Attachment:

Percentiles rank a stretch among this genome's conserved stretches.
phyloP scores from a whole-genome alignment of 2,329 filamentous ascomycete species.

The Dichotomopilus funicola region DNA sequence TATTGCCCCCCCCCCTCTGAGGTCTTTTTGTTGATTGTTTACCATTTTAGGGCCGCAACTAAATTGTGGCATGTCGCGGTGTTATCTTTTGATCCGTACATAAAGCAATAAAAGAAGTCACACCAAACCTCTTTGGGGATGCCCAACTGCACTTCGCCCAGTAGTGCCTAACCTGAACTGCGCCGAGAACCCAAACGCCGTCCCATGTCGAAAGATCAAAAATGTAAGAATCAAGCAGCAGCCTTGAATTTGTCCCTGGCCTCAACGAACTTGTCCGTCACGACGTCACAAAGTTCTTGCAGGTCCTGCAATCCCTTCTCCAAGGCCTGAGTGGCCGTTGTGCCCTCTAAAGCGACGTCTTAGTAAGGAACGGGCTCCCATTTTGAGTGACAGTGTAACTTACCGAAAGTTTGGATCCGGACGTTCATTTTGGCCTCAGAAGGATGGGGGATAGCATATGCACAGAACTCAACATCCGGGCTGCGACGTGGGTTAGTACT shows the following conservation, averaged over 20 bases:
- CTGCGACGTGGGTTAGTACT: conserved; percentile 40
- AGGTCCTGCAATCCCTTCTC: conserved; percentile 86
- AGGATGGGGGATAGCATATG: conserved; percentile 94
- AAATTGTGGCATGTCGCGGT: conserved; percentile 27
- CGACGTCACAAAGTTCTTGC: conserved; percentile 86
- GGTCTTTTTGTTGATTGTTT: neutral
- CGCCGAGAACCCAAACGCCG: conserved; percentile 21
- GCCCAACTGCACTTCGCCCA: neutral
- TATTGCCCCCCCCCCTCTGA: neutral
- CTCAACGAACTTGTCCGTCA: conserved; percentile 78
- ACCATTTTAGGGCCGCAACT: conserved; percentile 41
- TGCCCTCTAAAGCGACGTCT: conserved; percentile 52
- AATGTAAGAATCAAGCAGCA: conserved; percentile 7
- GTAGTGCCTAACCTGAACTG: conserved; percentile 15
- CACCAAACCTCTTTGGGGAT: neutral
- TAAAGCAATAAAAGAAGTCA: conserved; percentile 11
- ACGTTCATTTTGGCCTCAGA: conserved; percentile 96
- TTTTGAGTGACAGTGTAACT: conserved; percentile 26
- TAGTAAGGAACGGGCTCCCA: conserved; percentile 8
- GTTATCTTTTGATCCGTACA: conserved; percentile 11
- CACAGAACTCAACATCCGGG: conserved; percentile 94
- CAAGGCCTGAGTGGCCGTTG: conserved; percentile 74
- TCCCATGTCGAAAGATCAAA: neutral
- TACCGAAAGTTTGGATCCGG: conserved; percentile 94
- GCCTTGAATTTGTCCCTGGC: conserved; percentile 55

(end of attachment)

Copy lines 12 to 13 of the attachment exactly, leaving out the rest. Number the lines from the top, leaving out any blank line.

- TATTGCCCCCCCCCCTCTGA: neutral
- CTCAACGAACTTGTCCGTCA: conserved; percentile 78